Merkel state visit: Germany has 'expectations' of Ramaphosa's reforms

German Chancellor Angela Merkel with President Cyril Ramaphosa before the 'Compact with Africa' conference in Berlin on October 30, 2018. (Tobias Schwarz/AFP)
German Chancellor Angela Merkel with President Cyril Ramaphosa before the 'Compact with Africa' conference in Berlin on October 30, 2018. (Tobias Schwarz/AFP)

Germany has high expectations of President Cyril Ramaphosa's economic reform drives, says the country's ambassador to South Africa, Martin Schäfer.

German Chancellor Angela Merkel, one of the world's most powerful heads of state, will arrive at Waterkloof Air Force Base in Pretoria on Wednesday night for a two-day state visit to South Africa. Her visit comes at a time when South Africa's tepid and sluggish economy is being hamstrung by failing state-owned enterprises and an inability by the government to enact urgent policy reforms.

"The goal of the visit is to further intensify solid and vibrant ties (between the two countries). There is a lot of interest from and expectations in Germany in President Ramaphosa's economic reform drive," Schäfer told News24 on the eve of Merkel's arrival.

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Ramaphosa and the German chancellor will chair a meeting of the South Africa-Germany Bi-National Commission on Thursday and will also hold private talks. She will also engage with German companies operating in South Africa.

Schäfer said it was a "great" time for Merkel to visit South Africa.

"The ties between our countries, the biggest democracies and economies of our sister continents, are strong, politically, but also economically. South Africa is by far our most important economic partner on the African continent. More than 600 German companies are active in South Africa, creating jobs, providing training and contributing to transformation.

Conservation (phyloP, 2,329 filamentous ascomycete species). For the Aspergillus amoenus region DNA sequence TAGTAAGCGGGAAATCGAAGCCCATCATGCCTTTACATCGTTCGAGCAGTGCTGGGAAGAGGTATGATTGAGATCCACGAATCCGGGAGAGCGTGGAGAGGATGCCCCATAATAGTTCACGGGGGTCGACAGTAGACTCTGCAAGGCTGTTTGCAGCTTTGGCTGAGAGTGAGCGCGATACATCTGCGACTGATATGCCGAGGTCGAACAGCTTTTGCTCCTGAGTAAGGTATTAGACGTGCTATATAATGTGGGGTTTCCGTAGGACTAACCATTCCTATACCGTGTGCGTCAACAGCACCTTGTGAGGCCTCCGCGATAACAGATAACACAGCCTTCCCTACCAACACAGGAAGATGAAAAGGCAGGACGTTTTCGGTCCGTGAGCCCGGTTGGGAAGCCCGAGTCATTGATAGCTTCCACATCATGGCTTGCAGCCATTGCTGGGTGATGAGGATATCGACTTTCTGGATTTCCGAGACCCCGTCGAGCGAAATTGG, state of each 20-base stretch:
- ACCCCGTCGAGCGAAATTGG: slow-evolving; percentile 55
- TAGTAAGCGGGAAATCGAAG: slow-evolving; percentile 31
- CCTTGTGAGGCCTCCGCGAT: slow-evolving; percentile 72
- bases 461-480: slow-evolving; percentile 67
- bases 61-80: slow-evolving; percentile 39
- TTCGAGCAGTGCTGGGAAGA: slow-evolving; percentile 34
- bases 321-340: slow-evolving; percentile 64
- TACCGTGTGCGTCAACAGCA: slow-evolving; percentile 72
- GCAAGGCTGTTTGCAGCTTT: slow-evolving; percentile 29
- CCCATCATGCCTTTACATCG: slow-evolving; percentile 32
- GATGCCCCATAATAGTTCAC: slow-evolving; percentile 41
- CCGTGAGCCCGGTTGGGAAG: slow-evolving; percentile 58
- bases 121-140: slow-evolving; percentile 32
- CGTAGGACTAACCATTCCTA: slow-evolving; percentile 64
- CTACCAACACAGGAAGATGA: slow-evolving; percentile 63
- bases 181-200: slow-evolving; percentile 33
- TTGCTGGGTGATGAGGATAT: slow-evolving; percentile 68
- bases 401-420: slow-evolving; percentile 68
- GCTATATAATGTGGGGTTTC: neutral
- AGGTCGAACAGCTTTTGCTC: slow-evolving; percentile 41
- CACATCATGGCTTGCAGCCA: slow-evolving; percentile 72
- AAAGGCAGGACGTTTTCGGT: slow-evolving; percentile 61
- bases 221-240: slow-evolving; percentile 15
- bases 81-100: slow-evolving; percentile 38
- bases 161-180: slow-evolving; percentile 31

'Same values and interests'

The visit is one of the most important to these shores in recent times, with South Africa increasingly looking towards the East in forging a relationship with China, but still reliant on trade with Europe, where Germany is the country's biggest trading partner. According to the Presidency, South Africa is Germany's biggest trading partner in Africa, with Germans accounting for the third most tourists to this country.

"Approximately 600 German companies are represented in South Africa. Total trade reached R235bn over the 12 months to the end of November 2019, while South African exports (at R108bn) exceeded R100bn for the first time, narrowing the trade deficit," the Presidency said in a statement.

Ramaphosa is expected to discuss South Africa's role on the UN Security Council, where neither South Africa or Germany has permanent status.

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Schäfer said the two countries co-operated closely on matters of mutual international concern. "Germany and South Africa share the same values and interests in a rules-based multilateral order that we both have every reason to defend. That's why we work closely together as non-permanent members on the UN Security Council and at the G20.

"This year will be an important one for the world, and for both our countries, with South Africa taking over the AU chairmanship right after the Chancellor's visit and Germany taking over the Presidency of the Council of the European Union later this year. These come with so many important and urgent issues for the Chancellor and the President to discuss, on the African continent and beyond."

Merkel's last state visit was in 2007 at the invitation of then-president Thabo Mbeki, while she also visited the country during the FIFA World Cup in 2010. Merkel, who relinquished the leadership of her party in 2018, is set to step down next year.

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